The best thing the Paganini does is to offer a very deep scene, outstandingly deep indeed, for the price. And, of course, it appears to be wider and "taller" than the one created by cheaper players...as I always say, the difference between entry-level and mid-priced HiFi components lies in the capability to create a sound(stage) large enough to be realistic instead of being compressed between the 'speakers.
The Paganini, with respect to soundstaging, can rival far more expensive CD players and transport + DAC combos. Kudos!

Some advice

While sturdly built, the Paganini benefits from using Vibrapods or equivalent damping feet. The sound becomes fuller and more powerful, the bass firmer and the pace a bit faster. The same happens with a good AC cord, with which the Paganini earns some deeper frequencies too.
In few words: damping feet and AC cord are strongly recommended if not mandatory.
Then leave the Paganini permanently ON, at least in stand-by mode.
Do not use dark interconnects or your amp will need a treble tone control.

Looking for an upgrade? The Paganini transport is way better than its DAC, imho. So an easy upgrade, if you already have a Paganini, would be a better external DAC. Having tested the transport separately I can assure you this section of the Paganini is capable of excellent musical perfomances, sounding precise, accurate and very fast. No wonder the same transport has been used into the expensive Audio Analogue Maestro CD player.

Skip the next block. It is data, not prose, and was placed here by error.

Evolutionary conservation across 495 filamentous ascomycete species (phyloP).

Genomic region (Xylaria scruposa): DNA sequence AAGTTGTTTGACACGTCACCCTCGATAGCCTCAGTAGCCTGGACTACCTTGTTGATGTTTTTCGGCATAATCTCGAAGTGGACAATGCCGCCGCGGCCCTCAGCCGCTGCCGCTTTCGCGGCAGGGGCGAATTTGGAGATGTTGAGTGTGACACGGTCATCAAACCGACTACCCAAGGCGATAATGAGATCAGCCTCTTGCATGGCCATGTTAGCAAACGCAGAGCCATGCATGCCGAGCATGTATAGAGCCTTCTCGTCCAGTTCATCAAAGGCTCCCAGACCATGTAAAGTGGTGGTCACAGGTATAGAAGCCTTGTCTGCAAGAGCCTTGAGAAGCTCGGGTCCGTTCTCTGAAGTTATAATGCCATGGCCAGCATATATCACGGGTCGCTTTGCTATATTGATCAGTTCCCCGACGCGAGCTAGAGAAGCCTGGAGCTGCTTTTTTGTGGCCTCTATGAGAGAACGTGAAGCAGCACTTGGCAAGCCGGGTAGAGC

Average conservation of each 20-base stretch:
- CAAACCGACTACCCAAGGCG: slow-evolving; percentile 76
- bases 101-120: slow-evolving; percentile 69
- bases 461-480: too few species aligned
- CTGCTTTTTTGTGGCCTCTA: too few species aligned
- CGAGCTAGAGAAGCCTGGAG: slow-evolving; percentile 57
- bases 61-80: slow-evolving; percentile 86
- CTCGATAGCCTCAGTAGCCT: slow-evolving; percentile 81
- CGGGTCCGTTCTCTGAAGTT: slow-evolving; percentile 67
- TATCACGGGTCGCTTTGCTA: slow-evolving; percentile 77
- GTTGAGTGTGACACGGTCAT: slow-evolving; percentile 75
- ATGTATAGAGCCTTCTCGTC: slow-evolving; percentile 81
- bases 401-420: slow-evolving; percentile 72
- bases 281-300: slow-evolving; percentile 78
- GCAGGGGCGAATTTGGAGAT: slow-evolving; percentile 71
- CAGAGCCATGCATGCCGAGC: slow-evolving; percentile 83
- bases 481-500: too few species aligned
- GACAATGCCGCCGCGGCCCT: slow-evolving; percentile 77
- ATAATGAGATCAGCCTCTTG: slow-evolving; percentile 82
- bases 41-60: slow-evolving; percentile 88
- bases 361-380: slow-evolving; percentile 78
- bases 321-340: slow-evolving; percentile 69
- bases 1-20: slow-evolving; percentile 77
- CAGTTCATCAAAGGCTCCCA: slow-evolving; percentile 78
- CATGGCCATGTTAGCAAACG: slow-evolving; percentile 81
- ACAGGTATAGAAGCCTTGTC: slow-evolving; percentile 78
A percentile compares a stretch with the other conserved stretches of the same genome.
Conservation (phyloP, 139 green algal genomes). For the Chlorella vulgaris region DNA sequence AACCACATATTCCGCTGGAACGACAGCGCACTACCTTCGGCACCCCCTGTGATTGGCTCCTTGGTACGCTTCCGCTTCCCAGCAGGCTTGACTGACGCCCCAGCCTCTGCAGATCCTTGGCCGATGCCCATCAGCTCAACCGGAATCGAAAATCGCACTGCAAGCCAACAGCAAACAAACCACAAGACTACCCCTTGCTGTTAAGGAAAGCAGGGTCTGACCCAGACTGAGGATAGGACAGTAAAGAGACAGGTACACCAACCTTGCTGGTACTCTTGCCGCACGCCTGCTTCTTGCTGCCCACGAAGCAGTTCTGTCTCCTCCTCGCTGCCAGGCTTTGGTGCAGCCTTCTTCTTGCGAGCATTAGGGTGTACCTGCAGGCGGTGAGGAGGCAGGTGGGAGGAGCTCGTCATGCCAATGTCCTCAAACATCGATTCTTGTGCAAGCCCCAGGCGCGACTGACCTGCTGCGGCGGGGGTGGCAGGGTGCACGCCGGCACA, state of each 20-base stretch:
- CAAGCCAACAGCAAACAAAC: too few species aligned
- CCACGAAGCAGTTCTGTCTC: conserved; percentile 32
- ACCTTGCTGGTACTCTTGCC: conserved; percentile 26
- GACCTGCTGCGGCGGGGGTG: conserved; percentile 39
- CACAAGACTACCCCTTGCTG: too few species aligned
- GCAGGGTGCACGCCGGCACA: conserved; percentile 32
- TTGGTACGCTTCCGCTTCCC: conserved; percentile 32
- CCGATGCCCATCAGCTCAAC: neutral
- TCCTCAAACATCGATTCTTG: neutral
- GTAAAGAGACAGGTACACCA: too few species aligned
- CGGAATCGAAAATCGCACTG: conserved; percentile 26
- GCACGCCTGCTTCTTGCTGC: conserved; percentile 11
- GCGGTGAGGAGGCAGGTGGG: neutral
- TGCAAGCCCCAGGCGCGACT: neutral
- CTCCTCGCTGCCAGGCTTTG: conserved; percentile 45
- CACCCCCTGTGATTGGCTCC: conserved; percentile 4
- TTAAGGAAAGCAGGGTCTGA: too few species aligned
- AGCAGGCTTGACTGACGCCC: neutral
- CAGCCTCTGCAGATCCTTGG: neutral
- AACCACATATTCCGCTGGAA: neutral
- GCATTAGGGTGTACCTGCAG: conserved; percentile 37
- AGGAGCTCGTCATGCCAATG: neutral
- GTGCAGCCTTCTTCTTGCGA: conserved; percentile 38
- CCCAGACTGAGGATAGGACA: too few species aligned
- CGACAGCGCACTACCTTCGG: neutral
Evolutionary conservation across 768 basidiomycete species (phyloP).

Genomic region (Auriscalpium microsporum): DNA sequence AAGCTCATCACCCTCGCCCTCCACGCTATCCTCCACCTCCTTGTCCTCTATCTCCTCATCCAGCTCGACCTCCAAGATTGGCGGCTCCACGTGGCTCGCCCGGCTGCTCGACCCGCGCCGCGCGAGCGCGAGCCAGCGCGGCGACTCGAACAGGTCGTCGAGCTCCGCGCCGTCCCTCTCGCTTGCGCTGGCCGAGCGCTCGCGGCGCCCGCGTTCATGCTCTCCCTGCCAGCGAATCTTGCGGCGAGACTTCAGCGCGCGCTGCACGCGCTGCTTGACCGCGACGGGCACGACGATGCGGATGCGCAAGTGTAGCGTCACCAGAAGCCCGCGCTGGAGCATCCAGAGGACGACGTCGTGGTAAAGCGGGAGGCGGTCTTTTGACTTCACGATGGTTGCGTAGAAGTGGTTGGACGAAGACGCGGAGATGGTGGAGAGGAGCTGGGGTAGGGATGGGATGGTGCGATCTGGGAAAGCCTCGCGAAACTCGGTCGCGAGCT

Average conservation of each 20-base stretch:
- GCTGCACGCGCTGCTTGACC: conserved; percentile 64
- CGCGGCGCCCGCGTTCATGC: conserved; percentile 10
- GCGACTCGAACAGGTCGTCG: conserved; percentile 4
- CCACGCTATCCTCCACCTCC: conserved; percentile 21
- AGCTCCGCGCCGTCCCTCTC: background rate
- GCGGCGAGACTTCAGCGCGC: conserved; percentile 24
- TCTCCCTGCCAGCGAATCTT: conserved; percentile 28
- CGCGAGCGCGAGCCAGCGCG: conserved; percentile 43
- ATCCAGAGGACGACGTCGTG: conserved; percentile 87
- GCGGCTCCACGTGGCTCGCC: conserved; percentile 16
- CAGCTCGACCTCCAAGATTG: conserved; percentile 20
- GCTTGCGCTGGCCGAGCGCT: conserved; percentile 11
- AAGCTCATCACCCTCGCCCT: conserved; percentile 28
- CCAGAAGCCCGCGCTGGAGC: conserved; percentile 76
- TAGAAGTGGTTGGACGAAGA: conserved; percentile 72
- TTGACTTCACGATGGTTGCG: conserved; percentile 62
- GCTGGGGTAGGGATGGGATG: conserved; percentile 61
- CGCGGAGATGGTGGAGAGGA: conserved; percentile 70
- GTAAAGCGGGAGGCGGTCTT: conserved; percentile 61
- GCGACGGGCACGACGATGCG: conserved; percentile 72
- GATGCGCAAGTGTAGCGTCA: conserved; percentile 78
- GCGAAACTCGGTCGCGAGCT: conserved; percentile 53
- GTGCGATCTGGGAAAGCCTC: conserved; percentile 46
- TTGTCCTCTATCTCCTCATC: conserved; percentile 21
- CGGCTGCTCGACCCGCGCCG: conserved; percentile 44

The craftsmanship quality of the Paganini is outstanding so it is very difficult to find something to complain about.
Personally, I didn't like the orange display, which is quite hard to read, and the switches, that require a long time to be used to: you always end up pressing the wrong switch :-(
Sonically, if you're looking for an effervescent performer you should consider something else, period. The Paganini's smooth sound may result "wooly" and shut-in to some listener. With wrong (read: dark) partners the "smooth" tone would easily appear excessive and unwelcomed.
Choose the right partners before buying. The Puccini amps being natural partners, provided the speakers aren't on the "soft" side.
Of course I may be wrong, but it seems the designers have tried to give an "analogue" character to this player and, in my humble opinion, they've gone slightly too far.
A more "linear" bass response and a more "open" behaviour in the highs would have made this player a more "universal" (read: easy partner) performer.


If you're looking for a serious upgrade for your entry-level digital front-end with a taste of hi-end, please take the Paganini into proper account.
Smoothness, soundstaging and grainless sound will make you easily forget the price, in the sense you wouldn't believe you're listening to a 1,000 $ CD player.
Conversely, if you're looking for a lightening fast, punchy and bright CD player you may need to look elsewhere, as the sweet character of the Paganini won't suit your needs.

A huge thank you to the Audio Analogue staff for having sent us the Paganini for reviewing.

© Copyright 2000 Lucio Cadeddu - http://www.tnt-audio.com